Guest / Limited Access /

Anyone donating a car to a charity has only days left to sign over the title before tax-law changes could reduce the value of the deduction for write-off purposes. Congress changed the law in October so that starting January 1, 2005, donors must deduct what the car actually sells for, which is usually much less than the Blue Book value donors have used in the past. Because of the change, some ministries are preparing for up to a 30 percent drop in donations.

Willow Creek Community Church's CARS ministry provides cars to people who don't have transportation. (The acronym stands for Christian Auto Repairmen Serving.) One of the ministry's selling points in its brochure is that a vehicle's "Blue Book value defines a fair tax write-off." The program's director, Joel Krooswyk, says many donations have come from people who don't want to spend the time and money selling their car and instead have claimed a tax write-off worth far more than what the car would sell for in the classifieds.

The new law requires nonprofits to provide car donors with a receipt showing how much their car actually sold for, if the value is more than $500. If the car required any repairs, the cost of repairs must be deducted from the sales value. Donors must use that figure, not the Blue Book estimate, on their tax return.

Krooswyk, along with other nonprofits, lobbied Congress to stop passage of the bill. "It's not the end of the world," he said, but he expects a 30 percent decline in income. The surpluses the CARS ministry formerly had will disappear, Krooswyk says. "We'll be a baseline organization again."

But it's hard to know what exactly to expect. Barry Kurland, general manager of Habitat for Humanity's Cars for Homes program says they have no estimates ...

Subscriber access only You have reached the end of this Article Preview

To continue reading, subscribe now. Subscribers have full digital access.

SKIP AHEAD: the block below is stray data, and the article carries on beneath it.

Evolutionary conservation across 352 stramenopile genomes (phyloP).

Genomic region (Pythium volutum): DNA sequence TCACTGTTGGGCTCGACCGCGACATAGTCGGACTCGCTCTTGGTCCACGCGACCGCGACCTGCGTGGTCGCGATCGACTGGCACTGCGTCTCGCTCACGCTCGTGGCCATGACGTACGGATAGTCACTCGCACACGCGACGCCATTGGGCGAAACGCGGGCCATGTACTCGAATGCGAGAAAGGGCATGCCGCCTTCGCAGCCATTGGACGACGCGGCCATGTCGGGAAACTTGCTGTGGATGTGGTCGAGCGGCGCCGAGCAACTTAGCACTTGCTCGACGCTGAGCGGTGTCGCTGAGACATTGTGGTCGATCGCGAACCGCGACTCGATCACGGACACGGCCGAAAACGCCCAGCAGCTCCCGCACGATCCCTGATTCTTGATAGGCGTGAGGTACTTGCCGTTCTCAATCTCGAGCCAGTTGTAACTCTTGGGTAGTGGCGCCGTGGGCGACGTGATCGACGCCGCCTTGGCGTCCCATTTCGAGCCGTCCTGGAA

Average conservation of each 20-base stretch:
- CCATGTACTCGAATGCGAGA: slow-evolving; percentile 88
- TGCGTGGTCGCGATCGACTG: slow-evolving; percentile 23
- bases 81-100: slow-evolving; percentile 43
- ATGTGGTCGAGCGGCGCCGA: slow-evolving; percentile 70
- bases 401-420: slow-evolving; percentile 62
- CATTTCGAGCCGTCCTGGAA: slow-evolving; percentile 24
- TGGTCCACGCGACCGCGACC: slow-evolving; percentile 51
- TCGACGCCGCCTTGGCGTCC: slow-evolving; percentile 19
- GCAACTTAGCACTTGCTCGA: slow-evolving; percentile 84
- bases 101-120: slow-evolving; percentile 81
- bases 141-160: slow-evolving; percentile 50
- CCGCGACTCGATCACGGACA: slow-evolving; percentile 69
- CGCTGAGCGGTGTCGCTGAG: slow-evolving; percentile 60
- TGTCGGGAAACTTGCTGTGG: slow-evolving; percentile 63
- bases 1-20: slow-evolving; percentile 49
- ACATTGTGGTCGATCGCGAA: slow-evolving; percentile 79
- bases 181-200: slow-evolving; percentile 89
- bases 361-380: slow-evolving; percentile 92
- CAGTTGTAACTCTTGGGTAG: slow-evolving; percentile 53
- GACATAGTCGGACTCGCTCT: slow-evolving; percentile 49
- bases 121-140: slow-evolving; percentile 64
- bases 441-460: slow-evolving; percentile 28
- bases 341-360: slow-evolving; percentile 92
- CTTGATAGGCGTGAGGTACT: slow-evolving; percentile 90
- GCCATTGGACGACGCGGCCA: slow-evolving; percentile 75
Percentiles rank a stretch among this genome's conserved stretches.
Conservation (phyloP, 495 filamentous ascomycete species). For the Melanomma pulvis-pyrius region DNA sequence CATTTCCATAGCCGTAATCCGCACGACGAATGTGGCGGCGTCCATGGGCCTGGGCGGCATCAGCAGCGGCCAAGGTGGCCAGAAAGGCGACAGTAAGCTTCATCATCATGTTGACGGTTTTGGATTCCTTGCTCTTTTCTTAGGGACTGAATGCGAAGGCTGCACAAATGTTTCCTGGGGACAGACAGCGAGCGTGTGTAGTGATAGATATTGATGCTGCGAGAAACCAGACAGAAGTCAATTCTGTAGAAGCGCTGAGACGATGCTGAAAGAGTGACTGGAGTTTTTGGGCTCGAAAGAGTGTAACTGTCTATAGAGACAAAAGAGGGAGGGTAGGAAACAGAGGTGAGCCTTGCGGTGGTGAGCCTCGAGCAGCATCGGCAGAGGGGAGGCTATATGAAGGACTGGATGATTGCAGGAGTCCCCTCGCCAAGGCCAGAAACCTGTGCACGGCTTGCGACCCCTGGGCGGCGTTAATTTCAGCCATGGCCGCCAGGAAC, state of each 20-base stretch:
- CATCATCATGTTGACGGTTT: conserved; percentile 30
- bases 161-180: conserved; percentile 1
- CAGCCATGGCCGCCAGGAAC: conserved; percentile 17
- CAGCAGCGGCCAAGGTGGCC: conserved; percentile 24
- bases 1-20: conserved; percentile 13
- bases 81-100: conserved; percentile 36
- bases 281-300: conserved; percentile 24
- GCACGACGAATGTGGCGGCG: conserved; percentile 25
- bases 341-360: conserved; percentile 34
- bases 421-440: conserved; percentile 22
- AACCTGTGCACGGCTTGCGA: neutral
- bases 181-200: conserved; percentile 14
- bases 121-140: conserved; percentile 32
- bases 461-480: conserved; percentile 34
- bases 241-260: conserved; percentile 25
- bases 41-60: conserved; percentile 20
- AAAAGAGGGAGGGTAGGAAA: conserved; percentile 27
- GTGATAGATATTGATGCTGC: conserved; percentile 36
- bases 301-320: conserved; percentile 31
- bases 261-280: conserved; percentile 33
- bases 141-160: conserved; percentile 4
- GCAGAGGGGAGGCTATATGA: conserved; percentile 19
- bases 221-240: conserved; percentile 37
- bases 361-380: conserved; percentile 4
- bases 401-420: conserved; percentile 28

Read These NextSee Our Latest
Current IssueAjith Fernando: How Church Leaders Can Serve God's Family Without Neglecting Their Own
Subscriber Access Only Ajith Fernando: How Church Leaders Can Serve God's Family Without Neglecting Their Own
'It's a huge balancing act, and I don't think anyone in the world is perfectly balanced!'
RecommendedAmid ‘Evangelism Crisis,’ Southern Baptists Bring In $400 Million More
Amid ‘Evangelism Crisis,’ Southern Baptists Bring In $400 Million More
While the No. 1 evangelical denomination reports the highs and lows of 2015, America's No. 3 reports just highs.
TrendingWho’s Who of Trump’s ‘Tremendous’ Faith Advisers
Who’s Who of Trump’s ‘Tremendous’ Faith Advisers
The Republican candidate finally names his campaign’s evangelical connections.
Editor's PickWhen Tithing Comes With a Money-Back Guarantee
When Tithing Comes With a Money-Back Guarantee
How did churches like NewSpring and Life.Church get thousands of Christians to start giving? By offering a refund if God isn't faithful.
Christianity Today
IRS Changes May Dent Ministries' Car-Donation Programs
hide thisAccess The Archives

In the Archives

December 2004

To continue reading, subscribe now for full print and digital access.